Purpose: The purpose of this report is to describe the normal growth pattern of the optical components of the eye in a cohort of emmetropic, school-aged children.
Methods: Emmetropia was defined as refractive error (measured by cycloplegic autorefraction) in the vertical and horizontal meridians of the right eye between +1.00 D and -0.25 D at all the visits. This definition resulted in a sample of 194 children enrolled in the Orinda Longitudinal Study of Myopia (OLSM) between ages 6 and 14 years with at least 2 years of follow-up evaluation (across three annual visits) between 1989 and 2000. The optical components measured included corneal power, anterior chamber depth, crystalline lens thickness, Gullstrand lens power, calculated lens power, crystalline lens index, vitreous chamber depth, and axial length.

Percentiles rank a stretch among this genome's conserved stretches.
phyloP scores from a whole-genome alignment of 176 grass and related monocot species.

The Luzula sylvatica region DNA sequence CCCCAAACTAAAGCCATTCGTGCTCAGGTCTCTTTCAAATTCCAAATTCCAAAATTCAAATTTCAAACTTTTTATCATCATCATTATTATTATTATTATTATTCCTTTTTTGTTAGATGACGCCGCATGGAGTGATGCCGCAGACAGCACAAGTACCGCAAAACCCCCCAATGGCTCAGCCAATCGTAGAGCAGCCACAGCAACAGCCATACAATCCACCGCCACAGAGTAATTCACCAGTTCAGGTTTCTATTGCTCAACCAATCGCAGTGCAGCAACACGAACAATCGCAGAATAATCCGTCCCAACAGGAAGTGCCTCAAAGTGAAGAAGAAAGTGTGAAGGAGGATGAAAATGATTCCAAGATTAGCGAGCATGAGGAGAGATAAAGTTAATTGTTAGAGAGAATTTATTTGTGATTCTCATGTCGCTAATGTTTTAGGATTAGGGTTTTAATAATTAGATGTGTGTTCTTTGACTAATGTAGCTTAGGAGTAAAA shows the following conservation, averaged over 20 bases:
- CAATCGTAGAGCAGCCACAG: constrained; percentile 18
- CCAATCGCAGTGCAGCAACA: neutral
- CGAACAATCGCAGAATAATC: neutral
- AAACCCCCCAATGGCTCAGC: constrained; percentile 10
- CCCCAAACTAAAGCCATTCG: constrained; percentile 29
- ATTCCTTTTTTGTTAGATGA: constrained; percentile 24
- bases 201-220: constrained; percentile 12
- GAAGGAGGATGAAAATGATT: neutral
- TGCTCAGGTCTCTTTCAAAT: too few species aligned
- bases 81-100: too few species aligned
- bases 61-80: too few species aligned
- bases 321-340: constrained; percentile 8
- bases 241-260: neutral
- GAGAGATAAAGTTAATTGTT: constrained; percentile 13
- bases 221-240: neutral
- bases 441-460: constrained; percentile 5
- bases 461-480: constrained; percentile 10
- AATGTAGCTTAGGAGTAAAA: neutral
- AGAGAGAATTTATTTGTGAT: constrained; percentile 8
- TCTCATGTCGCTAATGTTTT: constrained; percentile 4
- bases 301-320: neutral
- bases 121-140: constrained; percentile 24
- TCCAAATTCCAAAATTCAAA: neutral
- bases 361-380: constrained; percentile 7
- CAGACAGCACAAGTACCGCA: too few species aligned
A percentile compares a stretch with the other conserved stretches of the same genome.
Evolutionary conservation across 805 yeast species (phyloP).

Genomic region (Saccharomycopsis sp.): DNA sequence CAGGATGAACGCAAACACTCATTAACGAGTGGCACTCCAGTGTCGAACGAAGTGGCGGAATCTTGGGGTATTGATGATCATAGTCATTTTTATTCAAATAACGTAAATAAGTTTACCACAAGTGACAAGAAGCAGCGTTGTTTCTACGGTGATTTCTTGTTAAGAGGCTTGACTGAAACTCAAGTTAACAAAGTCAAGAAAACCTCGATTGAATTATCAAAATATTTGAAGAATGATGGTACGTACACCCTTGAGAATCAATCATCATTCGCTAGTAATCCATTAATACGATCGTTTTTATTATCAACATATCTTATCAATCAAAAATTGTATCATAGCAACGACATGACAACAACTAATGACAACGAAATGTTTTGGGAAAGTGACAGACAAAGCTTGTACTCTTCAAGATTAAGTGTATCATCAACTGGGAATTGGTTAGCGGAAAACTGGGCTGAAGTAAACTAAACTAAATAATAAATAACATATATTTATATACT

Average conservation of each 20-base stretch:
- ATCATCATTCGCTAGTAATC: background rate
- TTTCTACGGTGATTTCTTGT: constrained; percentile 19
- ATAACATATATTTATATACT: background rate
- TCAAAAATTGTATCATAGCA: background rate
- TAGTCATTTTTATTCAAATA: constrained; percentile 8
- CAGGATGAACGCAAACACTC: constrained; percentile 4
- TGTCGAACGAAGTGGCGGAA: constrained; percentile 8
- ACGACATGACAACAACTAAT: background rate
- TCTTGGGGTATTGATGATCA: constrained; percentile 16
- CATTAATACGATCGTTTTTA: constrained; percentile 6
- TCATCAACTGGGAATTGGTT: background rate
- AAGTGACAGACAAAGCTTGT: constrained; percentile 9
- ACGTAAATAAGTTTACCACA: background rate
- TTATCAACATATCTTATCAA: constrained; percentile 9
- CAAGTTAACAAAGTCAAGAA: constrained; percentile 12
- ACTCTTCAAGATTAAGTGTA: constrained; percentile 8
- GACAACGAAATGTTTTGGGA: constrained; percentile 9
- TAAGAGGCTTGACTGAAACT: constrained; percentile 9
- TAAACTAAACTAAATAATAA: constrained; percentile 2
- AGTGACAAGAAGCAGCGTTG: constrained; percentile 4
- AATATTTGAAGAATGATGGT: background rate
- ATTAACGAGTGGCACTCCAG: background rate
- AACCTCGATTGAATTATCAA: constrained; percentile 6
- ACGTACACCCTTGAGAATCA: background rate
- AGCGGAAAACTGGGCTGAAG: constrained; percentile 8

Results: Corneal power and anterior chamber depth were best modeled as quadratic functions of ln (age). The model involving the square of the inverse of age best described calculated lens power and crystalline lens index. The relationship between age and crystalline lens thickness was best described using a linear function of age with a point of inflection. A linear function of ln (age) with a point of inflection best described the relationship between age and axial length, Gullstrand lens power, and vitreous chamber depth. For five of the eight components (crystalline lens thickness, Gullstrand lens power, calculated lens power, corneal power, and crystalline lens index), the line modeling the data was negative in overall direction, indicating that the component value decreased with age. The upward trend of the line modeling axial length, anterior chamber depth, and vitreous chamber depth reflected the continued growth of the eye from age 6 years to age 15 years.
Conclusions: A picture of normal eye growth in emmetropes from ages 6 to 15 years is provided based on a combination of cross-sectional and longitudinal data. Axial elongation, crystalline lens flattening and thinning, and decrease in lens power are its hallmarks.